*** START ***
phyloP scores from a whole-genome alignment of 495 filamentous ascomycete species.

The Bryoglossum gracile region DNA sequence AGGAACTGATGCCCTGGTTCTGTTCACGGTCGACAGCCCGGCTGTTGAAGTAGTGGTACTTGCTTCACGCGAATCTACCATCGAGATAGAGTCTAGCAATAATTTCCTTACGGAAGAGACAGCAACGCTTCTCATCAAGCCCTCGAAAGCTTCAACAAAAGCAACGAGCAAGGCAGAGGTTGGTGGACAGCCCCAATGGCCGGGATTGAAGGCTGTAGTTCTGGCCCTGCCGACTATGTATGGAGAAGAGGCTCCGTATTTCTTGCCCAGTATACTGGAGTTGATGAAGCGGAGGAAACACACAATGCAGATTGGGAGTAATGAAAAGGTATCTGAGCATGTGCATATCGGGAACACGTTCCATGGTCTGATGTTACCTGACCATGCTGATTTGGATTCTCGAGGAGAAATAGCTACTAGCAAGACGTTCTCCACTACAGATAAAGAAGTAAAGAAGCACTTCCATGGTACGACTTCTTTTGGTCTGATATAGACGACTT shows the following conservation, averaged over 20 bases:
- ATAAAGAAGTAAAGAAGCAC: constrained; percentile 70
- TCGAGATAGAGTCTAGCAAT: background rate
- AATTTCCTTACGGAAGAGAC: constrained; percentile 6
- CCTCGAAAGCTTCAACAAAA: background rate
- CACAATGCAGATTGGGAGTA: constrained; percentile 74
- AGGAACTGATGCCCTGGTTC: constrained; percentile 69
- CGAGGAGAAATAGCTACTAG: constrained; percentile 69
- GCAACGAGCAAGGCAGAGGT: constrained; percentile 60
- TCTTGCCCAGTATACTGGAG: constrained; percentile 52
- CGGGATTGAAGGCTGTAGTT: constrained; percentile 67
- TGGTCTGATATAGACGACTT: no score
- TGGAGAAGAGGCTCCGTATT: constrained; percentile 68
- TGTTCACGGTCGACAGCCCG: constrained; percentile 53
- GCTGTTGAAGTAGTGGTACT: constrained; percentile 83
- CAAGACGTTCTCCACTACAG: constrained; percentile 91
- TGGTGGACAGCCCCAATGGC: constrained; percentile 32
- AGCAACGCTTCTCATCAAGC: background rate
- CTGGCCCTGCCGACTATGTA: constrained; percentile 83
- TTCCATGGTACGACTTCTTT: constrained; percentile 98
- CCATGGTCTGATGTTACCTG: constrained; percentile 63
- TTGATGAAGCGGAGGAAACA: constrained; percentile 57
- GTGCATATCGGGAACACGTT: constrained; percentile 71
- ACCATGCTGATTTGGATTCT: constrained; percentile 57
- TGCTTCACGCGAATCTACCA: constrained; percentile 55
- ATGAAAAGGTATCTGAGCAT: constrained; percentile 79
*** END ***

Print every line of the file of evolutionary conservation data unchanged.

phyloP scores from a whole-genome alignment of 495 filamentous ascomycete species.

The Bryoglossum gracile region DNA sequence AGGAACTGATGCCCTGGTTCTGTTCACGGTCGACAGCCCGGCTGTTGAAGTAGTGGTACTTGCTTCACGCGAATCTACCATCGAGATAGAGTCTAGCAATAATTTCCTTACGGAAGAGACAGCAACGCTTCTCATCAAGCCCTCGAAAGCTTCAACAAAAGCAACGAGCAAGGCAGAGGTTGGTGGACAGCCCCAATGGCCGGGATTGAAGGCTGTAGTTCTGGCCCTGCCGACTATGTATGGAGAAGAGGCTCCGTATTTCTTGCCCAGTATACTGGAGTTGATGAAGCGGAGGAAACACACAATGCAGATTGGGAGTAATGAAAAGGTATCTGAGCATGTGCATATCGGGAACACGTTCCATGGTCTGATGTTACCTGACCATGCTGATTTGGATTCTCGAGGAGAAATAGCTACTAGCAAGACGTTCTCCACTACAGATAAAGAAGTAAAGAAGCACTTCCATGGTACGACTTCTTTTGGTCTGATATAGACGACTT shows the following conservation, averaged over 20 bases:
- ATAAAGAAGTAAAGAAGCAC: constrained; percentile 70
- TCGAGATAGAGTCTAGCAAT: background rate
- AATTTCCTTACGGAAGAGAC: constrained; percentile 6
- CCTCGAAAGCTTCAACAAAA: background rate
- CACAATGCAGATTGGGAGTA: constrained; percentile 74
- AGGAACTGATGCCCTGGTTC: constrained; percentile 69
- CGAGGAGAAATAGCTACTAG: constrained; percentile 69
- GCAACGAGCAAGGCAGAGGT: constrained; percentile 60
- TCTTGCCCAGTATACTGGAG: constrained; percentile 52
- CGGGATTGAAGGCTGTAGTT: constrained; percentile 67
- TGGTCTGATATAGACGACTT: no score
- TGGAGAAGAGGCTCCGTATT: constrained; percentile 68
- TGTTCACGGTCGACAGCCCG: constrained; percentile 53
- GCTGTTGAAGTAGTGGTACT: constrained; percentile 83
- CAAGACGTTCTCCACTACAG: constrained; percentile 91
- TGGTGGACAGCCCCAATGGC: constrained; percentile 32
- AGCAACGCTTCTCATCAAGC: background rate
- CTGGCCCTGCCGACTATGTA: constrained; percentile 83
- TTCCATGGTACGACTTCTTT: constrained; percentile 98
- CCATGGTCTGATGTTACCTG: constrained; percentile 63
- TTGATGAAGCGGAGGAAACA: constrained; percentile 57
- GTGCATATCGGGAACACGTT: constrained; percentile 71
- ACCATGCTGATTTGGATTCT: constrained; percentile 57
- TGCTTCACGCGAATCTACCA: constrained; percentile 55
- ATGAAAAGGTATCTGAGCAT: constrained; percentile 79